ON SECOND THOUGHT

A liveable city needs cultural riches, not just wealth

Our city might meaningfully join the list of liveable cities if we begin to prioritise people over materialism

PUBLISHED : Monday, 13 August, 2012, 12:00am
UPDATED : Monday, 13 August, 2012, 8:56am
 

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12 Aug 2012

For an over-crowded city of seven million people, Hong Kong leads the world in many key human and economic development indices. But why are its people still feeling so glum? 

Total number of votes recorded: 20

Last month, The Economist magazine voted Hong Kong the most liveable city. My friends thought this was a joke - so implausible that it made them shake their heads in disbelief.

This is the first time the city has topped so-called Liveable City lists (there are several of them). The usual top cities include the likes of Melbourne and Vienna because of their abundance of urban amenities and cultural depth.

How does Hong Kong stack up in comparison, then? We beat Vienna hands down in terms of food. For those who prefer culinary variety, Vienna definitely disappoints.

As for Melbourne, dear as it is to me, it lacks the same level of energy, density and intensity on its streets as we have in ours.

What about the cultural life in these cities? How important is it? And how do we compare? The poet W.H. Auden cast his vote for Vienna by buying a house nearby and spending his summers there.

Auden, who turned down what would have been the first Nobel Prize for Literature awarded to a British poet, was a connoisseur of cities. He chose Vienna for two very good reasons: drinkable wine and affordable opera.

Hong Kong can pretty much match other cities' lifestyles. But we are stymied for answers when it comes to profound philosophical questions, such as how cultured we consider ourselves to be.

In a place where being a property tycoon makes you not only famous but a role model, I think New York offers some inspiration.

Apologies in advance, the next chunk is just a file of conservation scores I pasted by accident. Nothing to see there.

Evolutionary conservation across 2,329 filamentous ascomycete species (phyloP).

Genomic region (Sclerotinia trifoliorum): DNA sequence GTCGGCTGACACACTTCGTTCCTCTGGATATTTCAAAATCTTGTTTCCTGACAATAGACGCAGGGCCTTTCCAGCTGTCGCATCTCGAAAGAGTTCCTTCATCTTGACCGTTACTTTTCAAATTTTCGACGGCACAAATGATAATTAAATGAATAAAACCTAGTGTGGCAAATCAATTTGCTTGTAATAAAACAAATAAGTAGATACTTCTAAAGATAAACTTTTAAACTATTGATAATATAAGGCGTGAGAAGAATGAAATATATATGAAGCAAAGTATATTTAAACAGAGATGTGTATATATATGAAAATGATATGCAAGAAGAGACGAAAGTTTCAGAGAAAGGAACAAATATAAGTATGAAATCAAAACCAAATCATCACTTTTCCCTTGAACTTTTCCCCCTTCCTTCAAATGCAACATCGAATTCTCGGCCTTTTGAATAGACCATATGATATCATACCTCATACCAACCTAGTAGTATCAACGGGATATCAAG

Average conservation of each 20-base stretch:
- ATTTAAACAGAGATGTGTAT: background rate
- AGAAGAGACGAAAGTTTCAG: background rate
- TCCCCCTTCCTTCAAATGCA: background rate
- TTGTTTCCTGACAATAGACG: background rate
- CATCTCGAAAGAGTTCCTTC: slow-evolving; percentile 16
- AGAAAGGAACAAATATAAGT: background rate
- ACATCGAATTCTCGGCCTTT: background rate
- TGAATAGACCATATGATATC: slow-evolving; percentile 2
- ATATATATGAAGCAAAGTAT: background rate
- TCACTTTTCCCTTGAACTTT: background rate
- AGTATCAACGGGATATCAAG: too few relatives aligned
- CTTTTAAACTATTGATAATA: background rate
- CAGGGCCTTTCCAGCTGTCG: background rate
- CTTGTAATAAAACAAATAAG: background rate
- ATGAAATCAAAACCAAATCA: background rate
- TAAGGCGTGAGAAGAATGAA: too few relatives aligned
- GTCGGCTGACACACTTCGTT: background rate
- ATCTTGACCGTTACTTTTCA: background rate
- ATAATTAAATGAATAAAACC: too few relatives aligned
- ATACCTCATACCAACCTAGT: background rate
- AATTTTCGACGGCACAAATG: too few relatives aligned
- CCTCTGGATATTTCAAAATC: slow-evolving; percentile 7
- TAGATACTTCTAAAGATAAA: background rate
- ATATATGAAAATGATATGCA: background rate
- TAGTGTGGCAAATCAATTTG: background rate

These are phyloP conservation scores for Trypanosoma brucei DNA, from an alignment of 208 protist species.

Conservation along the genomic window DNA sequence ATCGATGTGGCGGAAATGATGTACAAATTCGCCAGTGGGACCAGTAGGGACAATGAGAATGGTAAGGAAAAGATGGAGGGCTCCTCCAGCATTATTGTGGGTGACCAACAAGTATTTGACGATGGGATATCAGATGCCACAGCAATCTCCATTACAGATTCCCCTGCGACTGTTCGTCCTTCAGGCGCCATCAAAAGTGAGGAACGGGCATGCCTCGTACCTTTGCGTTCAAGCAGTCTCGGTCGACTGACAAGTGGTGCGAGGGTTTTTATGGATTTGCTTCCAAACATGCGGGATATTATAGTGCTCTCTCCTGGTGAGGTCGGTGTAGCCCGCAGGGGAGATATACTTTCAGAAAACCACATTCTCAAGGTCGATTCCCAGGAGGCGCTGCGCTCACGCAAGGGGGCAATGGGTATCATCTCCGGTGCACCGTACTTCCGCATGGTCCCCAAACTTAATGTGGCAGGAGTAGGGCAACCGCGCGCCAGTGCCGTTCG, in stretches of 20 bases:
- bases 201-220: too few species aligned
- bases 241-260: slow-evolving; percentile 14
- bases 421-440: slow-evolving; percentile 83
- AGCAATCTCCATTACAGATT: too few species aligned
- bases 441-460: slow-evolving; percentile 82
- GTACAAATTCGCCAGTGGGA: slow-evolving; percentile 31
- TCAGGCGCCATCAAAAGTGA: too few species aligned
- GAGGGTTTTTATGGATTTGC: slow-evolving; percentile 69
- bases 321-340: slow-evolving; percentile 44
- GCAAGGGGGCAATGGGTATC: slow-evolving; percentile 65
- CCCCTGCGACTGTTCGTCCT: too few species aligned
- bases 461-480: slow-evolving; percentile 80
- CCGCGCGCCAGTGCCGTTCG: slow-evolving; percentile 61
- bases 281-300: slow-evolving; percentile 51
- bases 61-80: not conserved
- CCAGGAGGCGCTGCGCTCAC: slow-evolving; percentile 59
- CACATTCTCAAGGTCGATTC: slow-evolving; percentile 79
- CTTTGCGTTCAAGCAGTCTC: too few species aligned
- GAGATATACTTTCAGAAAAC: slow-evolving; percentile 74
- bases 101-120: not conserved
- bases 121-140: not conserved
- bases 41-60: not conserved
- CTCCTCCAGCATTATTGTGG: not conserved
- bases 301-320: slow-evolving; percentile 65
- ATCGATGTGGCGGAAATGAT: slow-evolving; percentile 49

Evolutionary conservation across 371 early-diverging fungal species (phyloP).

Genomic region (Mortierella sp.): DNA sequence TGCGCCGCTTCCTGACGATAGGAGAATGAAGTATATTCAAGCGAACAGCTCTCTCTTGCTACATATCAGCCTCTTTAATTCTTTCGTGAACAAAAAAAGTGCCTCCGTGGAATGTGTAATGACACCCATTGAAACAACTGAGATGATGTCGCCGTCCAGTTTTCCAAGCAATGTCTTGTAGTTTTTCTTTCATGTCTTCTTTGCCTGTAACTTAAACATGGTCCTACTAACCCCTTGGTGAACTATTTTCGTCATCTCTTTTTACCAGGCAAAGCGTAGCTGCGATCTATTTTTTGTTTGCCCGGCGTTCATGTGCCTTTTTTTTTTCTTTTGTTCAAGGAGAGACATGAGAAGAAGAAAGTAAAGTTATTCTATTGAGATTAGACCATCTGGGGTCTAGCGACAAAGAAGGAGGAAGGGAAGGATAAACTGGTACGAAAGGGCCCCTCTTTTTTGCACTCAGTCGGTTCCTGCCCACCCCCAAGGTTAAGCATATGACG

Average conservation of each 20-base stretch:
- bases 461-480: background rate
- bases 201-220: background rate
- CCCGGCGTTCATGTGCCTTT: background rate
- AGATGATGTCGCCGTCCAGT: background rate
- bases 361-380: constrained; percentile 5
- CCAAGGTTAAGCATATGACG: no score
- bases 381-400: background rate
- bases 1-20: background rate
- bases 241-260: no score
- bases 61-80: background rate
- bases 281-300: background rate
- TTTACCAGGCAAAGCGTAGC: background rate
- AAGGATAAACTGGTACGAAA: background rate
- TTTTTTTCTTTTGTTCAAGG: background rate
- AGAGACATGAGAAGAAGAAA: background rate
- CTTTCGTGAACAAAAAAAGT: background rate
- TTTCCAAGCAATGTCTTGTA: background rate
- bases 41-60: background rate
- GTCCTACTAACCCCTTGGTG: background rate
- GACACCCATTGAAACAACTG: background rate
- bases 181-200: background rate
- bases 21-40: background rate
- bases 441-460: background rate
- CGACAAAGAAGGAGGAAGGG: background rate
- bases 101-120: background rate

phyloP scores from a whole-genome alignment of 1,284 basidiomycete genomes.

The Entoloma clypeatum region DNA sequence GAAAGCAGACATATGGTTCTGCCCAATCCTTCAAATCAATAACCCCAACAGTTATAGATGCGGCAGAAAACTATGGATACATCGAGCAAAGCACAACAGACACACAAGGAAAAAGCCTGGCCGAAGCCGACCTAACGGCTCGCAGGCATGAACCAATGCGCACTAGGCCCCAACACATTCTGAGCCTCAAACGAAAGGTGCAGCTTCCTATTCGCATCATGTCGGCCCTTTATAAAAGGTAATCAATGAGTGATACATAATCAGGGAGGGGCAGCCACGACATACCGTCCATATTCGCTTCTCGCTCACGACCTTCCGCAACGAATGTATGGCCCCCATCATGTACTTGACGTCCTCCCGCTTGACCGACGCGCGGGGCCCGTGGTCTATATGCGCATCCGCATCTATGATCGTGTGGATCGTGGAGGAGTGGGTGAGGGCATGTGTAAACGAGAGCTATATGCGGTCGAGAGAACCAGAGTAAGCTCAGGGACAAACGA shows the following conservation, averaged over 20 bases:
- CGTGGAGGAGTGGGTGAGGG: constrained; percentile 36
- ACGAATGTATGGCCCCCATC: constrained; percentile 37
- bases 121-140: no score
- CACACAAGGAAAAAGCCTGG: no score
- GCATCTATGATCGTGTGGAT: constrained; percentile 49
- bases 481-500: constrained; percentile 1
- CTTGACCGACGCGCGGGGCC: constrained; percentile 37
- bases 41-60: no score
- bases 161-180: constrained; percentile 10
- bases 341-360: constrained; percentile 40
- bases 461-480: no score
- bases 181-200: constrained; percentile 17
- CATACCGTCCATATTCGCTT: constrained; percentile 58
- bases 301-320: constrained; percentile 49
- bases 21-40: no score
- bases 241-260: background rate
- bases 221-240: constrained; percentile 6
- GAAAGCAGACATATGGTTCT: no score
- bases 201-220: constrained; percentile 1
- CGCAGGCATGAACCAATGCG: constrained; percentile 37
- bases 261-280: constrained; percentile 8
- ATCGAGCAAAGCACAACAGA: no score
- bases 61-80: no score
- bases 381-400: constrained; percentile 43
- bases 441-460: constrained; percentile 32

The Big Apple, as New York is known, has gone through various stages of development. It is now a mecca for aspiring young artists and lovers of the arts alike. But it has not always been so.

Before the robber baron industrialists - the likes of Andrew Carnegie, Solomon Guggenheim and Henry Frick - decided to place their money along with their names on the museums and concert halls, the American city was not exactly culturally vibrant.

But now its rich cultural offerings can more than compensate for its traffic gridlock, steamy hot summers, and the constant noise of police sirens.

It's popularly believed that it was Andrew Carnegie who said, "To die rich is to die in shame". What that meant was that one should use one's wealth to the very last cent to do charitable acts, instead of leaving it behind unproductively after one has passed on.

This might give pause to the rich in Hong Kong who, instead of leaving cultural legacies, have only left behind family feuds over money.

Why do I pick on the rich? Money does make an impact on things in general and on Hong Kong's cultural environment in particular at this stage of the city's evolution.

Finally, how liveable a city is does not only depend on the variety and number of restaurants available, or how easily one can get to a beach or country park. It is about its people - their aspirations, open-mindedness and lifestyle choices define the city they reside in.

I, too, will cast my vote for Hong Kong when the property tycoons talk about what books to read, instead of what stocks to pick and properties to buy. The same goes for when the television stations provide air time to poets, painters and composers, instead of investment gurus who forecast our financial future.

Benny Chia is the Fringe Club's founder and director. He sits on several arts boards, including the West Kowloon Cultural District Authority. benny@hkfringeclub.com

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